In the present study, the detection of anthelmintic resistance to triclabendazole (TCBZ) in sheep infected by Fasciola hepatica was studied using an egg hatch assay (EHA). F. hepatica eggs were recovered from bile and faeces of infected animals by isolates with different grade of anthelmintic resistance to TCBZ: i) a resistant isolate (RT); ii) a susceptible isolate (ST); iii) naturally infected sheep by a susceptible field strain (FST). In the EHA the percentage of hatched eggs were calculated according to the following concentrations of TCBZ diluted in dimethyl-sulfoxide (DMSO): 0.05, 0.2, 1, 5, and 25 μg/ml.
In relation to the EHAs carried out with the eggs from bile of sheep infected by ST, differences were found in the percentage of hatched eggs between the control well, only with DMSO, and the two highest concentrations of TCBZ (5 and 25 μg/m) (p < 0.05). However, when we tested the drug with the eggs from the bile of sheep infected by RT, the percentage of hatched eggs was similar among all concentrations. Since the range of hatching varied between isolates, we calculated the ratio of the results of each concentration to its control value confirming the higher hatching in RT than in ST. We developed an EHA with eggs recovered from faeces in order to avoid the slaughter of sheep. The results of the EHAs with the isolate ST showed differences in the percentage of hatching between the highest concentration (25 μg/ml) and the control well (p < 0.05); however, these differences were not confirmed under field conditions with the strain FST.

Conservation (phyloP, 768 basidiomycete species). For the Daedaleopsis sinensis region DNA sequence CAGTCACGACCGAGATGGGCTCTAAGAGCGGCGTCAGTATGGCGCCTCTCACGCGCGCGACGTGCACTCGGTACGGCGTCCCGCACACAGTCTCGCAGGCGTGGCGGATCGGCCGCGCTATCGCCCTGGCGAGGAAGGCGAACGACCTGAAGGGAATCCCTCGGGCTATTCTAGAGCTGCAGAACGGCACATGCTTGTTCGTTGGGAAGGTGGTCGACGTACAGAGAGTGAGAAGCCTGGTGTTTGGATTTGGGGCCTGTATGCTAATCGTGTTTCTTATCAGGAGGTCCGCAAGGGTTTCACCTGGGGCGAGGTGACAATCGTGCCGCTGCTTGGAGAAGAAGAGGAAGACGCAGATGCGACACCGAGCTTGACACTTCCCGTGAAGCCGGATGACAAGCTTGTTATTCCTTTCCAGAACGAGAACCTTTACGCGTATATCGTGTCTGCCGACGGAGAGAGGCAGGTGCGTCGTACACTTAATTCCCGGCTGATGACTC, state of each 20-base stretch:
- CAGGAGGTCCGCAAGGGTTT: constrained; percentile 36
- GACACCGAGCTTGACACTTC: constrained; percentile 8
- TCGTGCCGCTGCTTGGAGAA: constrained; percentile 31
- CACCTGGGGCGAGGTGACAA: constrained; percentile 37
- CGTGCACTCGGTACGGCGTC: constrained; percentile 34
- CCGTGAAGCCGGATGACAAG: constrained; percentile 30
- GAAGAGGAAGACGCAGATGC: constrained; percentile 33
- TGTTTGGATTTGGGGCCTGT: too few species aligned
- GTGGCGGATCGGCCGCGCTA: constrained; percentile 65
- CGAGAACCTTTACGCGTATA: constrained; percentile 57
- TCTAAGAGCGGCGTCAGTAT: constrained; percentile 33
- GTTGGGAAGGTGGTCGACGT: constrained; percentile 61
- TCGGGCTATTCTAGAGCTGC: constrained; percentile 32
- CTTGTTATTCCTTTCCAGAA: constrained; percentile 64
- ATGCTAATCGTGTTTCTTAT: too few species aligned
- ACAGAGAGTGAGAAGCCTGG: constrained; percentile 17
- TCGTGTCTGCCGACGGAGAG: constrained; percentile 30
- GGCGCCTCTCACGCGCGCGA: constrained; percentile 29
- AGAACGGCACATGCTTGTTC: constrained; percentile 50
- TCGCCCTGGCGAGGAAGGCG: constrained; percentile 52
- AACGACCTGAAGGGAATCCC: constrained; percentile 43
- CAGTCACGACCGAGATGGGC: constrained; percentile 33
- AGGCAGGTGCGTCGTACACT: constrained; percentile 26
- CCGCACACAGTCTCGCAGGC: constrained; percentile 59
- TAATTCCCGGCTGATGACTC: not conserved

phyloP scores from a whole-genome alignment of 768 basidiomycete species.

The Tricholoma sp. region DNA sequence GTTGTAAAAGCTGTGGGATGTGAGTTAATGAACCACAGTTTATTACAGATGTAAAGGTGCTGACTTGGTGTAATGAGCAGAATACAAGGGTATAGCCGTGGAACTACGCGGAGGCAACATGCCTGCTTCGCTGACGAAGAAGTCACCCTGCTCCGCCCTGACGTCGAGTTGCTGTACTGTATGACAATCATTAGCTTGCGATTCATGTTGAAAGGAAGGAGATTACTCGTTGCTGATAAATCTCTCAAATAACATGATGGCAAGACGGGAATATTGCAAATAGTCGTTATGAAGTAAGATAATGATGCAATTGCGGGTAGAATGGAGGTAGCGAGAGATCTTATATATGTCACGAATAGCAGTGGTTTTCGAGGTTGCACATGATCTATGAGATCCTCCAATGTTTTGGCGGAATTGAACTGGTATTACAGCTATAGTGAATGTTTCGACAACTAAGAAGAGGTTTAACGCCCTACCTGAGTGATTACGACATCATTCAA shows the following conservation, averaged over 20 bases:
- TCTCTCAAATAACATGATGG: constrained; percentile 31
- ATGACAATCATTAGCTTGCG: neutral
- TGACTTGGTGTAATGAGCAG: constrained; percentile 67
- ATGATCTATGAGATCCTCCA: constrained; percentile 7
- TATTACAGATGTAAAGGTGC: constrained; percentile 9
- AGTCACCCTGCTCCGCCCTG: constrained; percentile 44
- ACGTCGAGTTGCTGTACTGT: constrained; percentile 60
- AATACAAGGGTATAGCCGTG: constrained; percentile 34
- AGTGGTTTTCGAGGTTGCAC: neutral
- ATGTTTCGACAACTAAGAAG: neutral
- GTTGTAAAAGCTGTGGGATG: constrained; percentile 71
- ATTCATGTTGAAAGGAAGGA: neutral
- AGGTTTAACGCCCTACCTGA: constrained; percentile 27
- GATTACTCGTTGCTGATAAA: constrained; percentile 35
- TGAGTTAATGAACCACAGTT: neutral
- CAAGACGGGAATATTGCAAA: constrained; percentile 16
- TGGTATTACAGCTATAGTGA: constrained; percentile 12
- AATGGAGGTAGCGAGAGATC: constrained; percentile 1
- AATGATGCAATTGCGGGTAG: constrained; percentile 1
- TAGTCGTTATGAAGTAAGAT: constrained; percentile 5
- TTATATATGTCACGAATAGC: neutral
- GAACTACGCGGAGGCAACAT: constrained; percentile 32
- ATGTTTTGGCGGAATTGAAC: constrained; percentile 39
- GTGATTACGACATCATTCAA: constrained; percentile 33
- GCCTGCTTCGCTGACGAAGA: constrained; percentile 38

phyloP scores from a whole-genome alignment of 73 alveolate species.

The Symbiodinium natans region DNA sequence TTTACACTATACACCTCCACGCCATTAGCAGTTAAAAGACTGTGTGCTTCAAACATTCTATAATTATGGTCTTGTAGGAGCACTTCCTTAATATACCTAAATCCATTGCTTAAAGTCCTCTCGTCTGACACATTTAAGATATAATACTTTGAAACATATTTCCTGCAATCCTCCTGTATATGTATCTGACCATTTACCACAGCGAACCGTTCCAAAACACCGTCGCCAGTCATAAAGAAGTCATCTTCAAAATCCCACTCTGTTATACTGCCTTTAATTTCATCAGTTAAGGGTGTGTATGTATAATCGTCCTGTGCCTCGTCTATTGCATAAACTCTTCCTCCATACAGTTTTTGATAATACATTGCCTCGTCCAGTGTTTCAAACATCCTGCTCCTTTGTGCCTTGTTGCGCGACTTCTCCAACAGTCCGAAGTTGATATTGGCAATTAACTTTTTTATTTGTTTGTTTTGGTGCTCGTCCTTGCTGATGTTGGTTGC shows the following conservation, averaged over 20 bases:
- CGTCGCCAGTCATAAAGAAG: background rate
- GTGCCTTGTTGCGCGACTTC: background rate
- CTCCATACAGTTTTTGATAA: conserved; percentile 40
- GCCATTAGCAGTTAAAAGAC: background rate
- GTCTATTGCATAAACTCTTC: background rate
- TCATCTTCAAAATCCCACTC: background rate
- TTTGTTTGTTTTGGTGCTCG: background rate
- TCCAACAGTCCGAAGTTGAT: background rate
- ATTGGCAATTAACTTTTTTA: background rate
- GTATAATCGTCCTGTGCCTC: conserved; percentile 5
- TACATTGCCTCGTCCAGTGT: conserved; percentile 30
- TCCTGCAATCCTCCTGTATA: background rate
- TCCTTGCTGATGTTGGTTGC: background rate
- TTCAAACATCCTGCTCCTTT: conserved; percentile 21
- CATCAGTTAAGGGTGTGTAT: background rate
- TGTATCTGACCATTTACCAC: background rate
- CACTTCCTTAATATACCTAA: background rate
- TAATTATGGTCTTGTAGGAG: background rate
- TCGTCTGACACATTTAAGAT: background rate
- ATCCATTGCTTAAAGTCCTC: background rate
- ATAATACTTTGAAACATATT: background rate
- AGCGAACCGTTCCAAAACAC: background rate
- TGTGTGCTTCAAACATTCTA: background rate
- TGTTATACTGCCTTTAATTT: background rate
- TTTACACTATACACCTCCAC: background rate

The ovicidal effect of TCBZ in F. hepatica eggs from bile was shown using a commercial formulation diluted in DMSO with a minimum concentration of 5 μg/ml. However, in eggs recovered from faeces the results are not conclusive. The cleaning of eggs recovered from faeces is an important issue that should be reviewed and standardized before comparing results between susceptible and resistant isolates in this kind of EHA.